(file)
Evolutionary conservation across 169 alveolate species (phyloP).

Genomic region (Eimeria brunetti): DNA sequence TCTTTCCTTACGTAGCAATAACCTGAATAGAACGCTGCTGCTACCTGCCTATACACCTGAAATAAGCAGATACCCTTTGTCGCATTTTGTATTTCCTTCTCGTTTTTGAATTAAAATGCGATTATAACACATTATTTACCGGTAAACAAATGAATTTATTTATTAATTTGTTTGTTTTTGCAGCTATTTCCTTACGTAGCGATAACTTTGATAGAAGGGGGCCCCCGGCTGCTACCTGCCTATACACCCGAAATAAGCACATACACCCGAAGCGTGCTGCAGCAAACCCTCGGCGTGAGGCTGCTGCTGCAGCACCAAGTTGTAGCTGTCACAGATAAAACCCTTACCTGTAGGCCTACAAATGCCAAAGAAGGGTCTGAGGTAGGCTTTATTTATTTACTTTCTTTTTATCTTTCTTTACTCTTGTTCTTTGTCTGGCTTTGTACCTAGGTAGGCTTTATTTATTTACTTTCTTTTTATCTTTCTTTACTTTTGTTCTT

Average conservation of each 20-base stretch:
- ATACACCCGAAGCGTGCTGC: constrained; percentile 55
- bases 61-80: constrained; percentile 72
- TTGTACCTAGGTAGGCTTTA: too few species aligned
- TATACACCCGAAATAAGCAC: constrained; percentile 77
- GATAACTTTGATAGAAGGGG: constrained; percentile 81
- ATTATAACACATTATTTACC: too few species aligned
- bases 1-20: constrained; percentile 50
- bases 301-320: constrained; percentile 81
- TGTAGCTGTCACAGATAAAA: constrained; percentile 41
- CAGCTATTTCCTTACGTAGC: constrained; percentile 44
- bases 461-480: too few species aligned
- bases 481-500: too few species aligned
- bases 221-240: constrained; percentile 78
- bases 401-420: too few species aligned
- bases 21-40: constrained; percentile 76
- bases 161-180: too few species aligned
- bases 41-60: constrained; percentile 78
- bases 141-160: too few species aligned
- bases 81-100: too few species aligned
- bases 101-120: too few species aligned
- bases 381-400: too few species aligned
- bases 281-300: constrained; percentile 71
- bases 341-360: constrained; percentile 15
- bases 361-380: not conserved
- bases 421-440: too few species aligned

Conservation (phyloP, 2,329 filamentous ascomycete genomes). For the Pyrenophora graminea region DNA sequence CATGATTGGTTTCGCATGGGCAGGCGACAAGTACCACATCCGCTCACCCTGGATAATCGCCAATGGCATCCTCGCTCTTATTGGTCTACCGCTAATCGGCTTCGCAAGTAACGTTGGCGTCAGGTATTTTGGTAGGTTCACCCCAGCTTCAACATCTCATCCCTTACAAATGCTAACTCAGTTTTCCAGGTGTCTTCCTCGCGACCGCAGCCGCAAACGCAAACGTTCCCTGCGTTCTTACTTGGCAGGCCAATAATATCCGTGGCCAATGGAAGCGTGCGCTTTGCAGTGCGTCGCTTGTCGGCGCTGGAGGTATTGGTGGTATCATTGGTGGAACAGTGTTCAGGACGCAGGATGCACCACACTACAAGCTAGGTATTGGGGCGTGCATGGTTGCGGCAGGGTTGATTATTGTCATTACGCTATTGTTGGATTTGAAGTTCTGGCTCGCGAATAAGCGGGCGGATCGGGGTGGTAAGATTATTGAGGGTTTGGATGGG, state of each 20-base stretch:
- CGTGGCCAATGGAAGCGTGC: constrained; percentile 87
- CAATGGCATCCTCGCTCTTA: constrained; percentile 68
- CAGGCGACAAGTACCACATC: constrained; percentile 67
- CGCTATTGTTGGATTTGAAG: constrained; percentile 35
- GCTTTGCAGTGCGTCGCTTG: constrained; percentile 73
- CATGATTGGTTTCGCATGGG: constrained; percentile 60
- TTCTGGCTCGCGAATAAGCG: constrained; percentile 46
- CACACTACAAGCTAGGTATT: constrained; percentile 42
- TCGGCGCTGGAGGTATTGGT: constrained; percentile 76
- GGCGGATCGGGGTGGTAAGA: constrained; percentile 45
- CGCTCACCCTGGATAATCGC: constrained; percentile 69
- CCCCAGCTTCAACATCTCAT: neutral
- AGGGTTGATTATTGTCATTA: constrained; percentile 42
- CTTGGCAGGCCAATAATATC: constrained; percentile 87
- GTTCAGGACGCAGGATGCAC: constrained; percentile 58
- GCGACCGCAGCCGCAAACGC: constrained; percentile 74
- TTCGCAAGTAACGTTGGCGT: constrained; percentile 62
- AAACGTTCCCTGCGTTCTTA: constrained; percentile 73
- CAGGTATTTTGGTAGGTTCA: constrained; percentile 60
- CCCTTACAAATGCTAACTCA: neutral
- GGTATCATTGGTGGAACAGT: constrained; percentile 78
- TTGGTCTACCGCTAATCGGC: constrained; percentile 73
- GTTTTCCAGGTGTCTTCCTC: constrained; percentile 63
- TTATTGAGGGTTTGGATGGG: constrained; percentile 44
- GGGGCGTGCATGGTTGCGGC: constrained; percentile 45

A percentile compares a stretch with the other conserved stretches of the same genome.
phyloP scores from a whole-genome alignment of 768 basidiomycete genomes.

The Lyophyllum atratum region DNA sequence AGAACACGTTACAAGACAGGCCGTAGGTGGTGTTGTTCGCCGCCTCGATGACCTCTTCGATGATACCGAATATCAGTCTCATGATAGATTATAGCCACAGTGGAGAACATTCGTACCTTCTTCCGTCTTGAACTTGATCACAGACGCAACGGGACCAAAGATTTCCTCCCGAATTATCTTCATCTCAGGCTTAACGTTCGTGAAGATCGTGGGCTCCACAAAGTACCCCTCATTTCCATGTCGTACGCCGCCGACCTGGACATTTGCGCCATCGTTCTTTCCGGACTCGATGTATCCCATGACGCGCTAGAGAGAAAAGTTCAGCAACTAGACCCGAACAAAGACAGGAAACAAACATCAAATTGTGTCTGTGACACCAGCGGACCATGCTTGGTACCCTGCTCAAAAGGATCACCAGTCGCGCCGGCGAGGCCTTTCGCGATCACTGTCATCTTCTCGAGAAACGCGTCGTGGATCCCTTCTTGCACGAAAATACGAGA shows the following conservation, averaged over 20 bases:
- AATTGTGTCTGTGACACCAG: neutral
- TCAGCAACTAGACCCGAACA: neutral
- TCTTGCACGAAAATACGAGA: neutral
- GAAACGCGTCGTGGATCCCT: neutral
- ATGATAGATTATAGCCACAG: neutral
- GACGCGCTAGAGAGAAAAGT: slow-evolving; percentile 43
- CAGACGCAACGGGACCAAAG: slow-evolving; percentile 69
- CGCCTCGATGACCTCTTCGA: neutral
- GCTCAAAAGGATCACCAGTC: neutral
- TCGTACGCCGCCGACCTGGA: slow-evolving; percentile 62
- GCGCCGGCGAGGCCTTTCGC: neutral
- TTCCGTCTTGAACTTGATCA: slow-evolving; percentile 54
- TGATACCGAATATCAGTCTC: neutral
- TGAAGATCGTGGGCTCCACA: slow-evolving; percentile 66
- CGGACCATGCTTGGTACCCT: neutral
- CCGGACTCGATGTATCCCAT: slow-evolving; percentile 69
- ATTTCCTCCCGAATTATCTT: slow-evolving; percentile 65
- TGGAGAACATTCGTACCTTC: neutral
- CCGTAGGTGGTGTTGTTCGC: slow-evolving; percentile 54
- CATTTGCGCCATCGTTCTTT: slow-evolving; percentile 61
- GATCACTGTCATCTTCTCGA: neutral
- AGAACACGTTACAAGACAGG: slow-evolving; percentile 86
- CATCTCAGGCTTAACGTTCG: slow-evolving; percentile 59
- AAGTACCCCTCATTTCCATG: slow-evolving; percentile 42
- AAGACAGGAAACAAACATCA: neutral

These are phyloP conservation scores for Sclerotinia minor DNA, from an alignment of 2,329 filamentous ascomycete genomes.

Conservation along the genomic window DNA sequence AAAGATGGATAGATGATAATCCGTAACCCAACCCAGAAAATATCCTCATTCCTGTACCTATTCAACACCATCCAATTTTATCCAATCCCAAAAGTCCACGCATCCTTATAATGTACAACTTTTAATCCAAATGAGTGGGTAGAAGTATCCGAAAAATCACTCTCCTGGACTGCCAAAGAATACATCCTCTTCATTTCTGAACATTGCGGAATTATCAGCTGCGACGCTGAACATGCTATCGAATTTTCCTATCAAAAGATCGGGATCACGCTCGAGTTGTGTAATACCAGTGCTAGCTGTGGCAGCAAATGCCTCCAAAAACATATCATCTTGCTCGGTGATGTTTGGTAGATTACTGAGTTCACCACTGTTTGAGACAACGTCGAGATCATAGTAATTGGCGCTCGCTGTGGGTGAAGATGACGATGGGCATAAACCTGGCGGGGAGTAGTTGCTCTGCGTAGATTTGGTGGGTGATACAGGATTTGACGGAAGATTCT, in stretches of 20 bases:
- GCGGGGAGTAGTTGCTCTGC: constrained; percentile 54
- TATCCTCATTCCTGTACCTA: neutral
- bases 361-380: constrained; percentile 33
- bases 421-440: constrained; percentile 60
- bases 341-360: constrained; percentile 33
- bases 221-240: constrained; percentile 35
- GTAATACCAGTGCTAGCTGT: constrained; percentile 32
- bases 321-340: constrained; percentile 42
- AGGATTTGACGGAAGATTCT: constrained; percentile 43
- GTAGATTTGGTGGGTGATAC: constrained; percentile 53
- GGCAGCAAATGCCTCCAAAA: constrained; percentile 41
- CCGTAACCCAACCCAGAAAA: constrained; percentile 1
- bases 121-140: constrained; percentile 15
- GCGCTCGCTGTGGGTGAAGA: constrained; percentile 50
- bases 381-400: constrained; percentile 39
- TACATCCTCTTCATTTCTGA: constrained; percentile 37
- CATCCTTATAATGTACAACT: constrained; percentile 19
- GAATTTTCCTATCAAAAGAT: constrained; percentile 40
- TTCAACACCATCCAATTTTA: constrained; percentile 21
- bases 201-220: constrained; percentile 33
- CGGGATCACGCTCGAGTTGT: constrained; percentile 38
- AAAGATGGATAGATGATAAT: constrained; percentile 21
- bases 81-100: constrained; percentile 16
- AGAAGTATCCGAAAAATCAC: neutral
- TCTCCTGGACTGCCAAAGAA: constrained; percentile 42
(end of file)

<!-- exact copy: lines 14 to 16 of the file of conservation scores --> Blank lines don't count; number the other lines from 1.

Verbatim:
- bases 461-480: too few species aligned
- bases 481-500: too few species aligned
- bases 221-240: constrained; percentile 78